Raby Castle -August 2018 – Exterior ~part 1


Raby Castle was one of the highlights of Sophie & I’s outings with cameras. There’ll be a few posts as there’s lots to see, but first

The History Bit

** LONG POST ALERT**. ** LONG ATTENTION SPAN REQUIRED ** ** GET A CUPPA FIRST ALERT**

Raby castle has been around for about 1000 years, and to be honest, it’s history and that of the Nevill family who are integral to it is BLOODY HUGE quite daunting, though also quite fascinating. This then is a VERY skimmed potted version, which leaves out much and much more.  Any proper historians out there feel free to correct me or add to it in the comments!

Ra-bi is actually two Danish words, Boundary & Settlement and the reason it started out with a Danish name is because King Cnut II the Great (as he was known) owned the place back in the 11th century.  The Viking King probably built a manor house on the site where the castle now stands, but it was the Nevills who built the 14th-century castle we see now.  The Nevills were a noble house of early medieval origin and a leading force in English politics in the later Middle Ages.

It started out back in 1131 when the Prior of Durham granted the manor of Raby to a chap called Dolfin (yes really! 🐬) who was the son of Uchtred (and descendant of Malcolm II, King of Scots). Dolfin married Adelicia, niece of Bishop Flambard, who built Durham Cathedral. Dolf and Licia got it on and had a son Maldred, who then had a son called Robert who married Isabel Nevill, a great Norman heiress. She eventually inherited the Manors of Sheriff Hutton near York and Brancepeth, together with lesser lands and manors. Bob & Belle in turn, produced a son called Geoffrey, who took his mother’s last name and was the first Nevill owner of Raby. It continued in the possession of this family, at one time the most powerful in England, until 1569.

Geoff’s son Robert held high office and supported the king during Henry II’s war with the Barons, of Bamburgh, Scarborough and Newcastle. The Nevilles also held administrative office under the prince-bishops of Durham, so they were really going up in the world. Robert died in 1282 and his grandson Ranulf took over the reins at Raby. He was one of the founding members of the Peerage of England, being summoned to sit in the House of Lords at its establishment in 1295, and thus initiating the line of Barons Neville de Raby. It wasn’t long before he too succumbed to the grim reaper and in 1331 was succeeded by his 2nd son Ralph. Why didn’t his first son get it? Because he was a bit of a rogue ~ Robert Nevill, known as the Peacock of the North, was slain at Berwick in 1319 by the Black Douglas. (If you want to know more about Black Douglas, here’s a LINKRalph, who was at the same battle didn’t get killed but was captured by the Black Douglas in the same fray. He was ransomed and fought in further campaigns against the Scots and was the victor of the Battle of Neville’s Cross at which he took  David II, King of Scotland prisoner.  Much kudos from the King. He was a great benefactor of the Church, and when he died in 1367, was the first layman to be buried in Durham Cathedral.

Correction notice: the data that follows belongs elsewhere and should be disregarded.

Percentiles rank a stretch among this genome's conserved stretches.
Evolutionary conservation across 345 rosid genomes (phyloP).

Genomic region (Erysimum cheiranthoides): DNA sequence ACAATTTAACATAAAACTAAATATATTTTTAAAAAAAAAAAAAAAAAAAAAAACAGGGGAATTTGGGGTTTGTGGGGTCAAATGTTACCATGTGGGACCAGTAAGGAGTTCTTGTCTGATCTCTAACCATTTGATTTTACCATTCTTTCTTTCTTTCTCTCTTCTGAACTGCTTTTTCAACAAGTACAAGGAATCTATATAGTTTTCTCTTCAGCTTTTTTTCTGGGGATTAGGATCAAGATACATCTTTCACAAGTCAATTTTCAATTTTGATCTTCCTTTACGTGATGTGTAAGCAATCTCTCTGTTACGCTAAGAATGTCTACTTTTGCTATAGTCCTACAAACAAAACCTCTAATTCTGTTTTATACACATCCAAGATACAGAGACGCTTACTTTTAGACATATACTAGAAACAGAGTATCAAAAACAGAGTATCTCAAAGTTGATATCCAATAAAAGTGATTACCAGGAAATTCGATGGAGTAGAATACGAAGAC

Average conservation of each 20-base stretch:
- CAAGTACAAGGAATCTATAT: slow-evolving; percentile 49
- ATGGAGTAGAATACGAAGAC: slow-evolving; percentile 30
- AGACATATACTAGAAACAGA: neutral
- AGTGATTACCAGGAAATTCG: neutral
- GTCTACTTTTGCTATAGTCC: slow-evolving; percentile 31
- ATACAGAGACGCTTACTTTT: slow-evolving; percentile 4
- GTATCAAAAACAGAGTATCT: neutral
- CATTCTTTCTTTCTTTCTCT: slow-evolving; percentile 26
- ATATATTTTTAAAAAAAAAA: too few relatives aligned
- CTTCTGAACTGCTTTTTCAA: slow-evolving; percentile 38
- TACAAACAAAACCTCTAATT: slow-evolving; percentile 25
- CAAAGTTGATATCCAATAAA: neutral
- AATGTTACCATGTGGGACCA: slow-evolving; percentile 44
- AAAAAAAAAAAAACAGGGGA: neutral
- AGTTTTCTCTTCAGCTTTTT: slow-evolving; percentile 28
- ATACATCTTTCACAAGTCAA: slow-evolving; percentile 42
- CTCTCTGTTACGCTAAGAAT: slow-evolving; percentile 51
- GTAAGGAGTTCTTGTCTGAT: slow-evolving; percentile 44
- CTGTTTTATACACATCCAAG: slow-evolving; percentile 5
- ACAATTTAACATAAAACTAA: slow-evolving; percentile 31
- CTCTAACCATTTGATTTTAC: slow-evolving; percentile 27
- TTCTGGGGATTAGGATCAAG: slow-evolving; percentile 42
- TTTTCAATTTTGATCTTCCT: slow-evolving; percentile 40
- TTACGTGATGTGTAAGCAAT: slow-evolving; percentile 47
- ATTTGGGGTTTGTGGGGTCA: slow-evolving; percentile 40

Next up was Ralph’s eldest son John, 3rd Baron Nevill who completed the building of the present castle, having obtained a license to crenelate in 1378, although this probably meant adding fortifications to an existing building. He was a great captain, being appointed Governor of Aquitaine, 1378-81, Lord Warden of the Marches and Joint Commissioner for treating for peace with Scotland. He died in 1388 and was buried in the Nevill Chantry in Durham Cathedral, where his tomb was much mutilated by naffed off Scottish prisoners during the Civil War in 1650.

Now don’t get confused, but English Lordy types are forever naming their kids all after each other, so next to take over at Raby was John’s son Ralph. We’ll call him Ralph(2)! Ralph(2) got a bit of celeb status as he was mentioned in Shakespeare’s Henry V. Anyway, a moot point, on with the history. Ralph(2) was created the 1st Earl of Westmoreland by King Richard III, but rather ungratefully I thought, he joined the Lancastrians and was instrumental in placing his brother-in-law, Henry IV, on the throne. King Henry then created him Earl of Richmond, a Knight of the Garter and Earl Marshal of England, which I suppose trumps Earl of Westmoreland by a country mile. His first wife was Lady Margaret Stafford, by whom he had seven children, and his second Lady Joan Beaufort, daughter of John of Gaunt, by whom he had a further fourteen children. That poor woman! Still, his kids did quite well for themselves, at least his youngest daughter Cecily did. Known as ‘The Rose of Raby’ (yes really! 🌹) she married Richard, Duke of York, and was the mother of Kings Edward IV and Richard III. Her granddaughter went on to become Elizabeth of York, Queen of Henry VII and mother of Henry VIII.

Ralph(2)’s double marriage caused a few problems after he died in 1425, as the kids of both wives wanted to be boss of everything.  His successor, grandson, Ralph(3!), 2nd Earl of Westmorland, engaged in inconclusive private warfare with his uncles of the Earl’s second marriage, over the Middleham Estates, which had been left to them through the influence of their mother, until both sides were commanded by Henry VI to keep the peace. Ralph(3) kicked the bucket in 1484.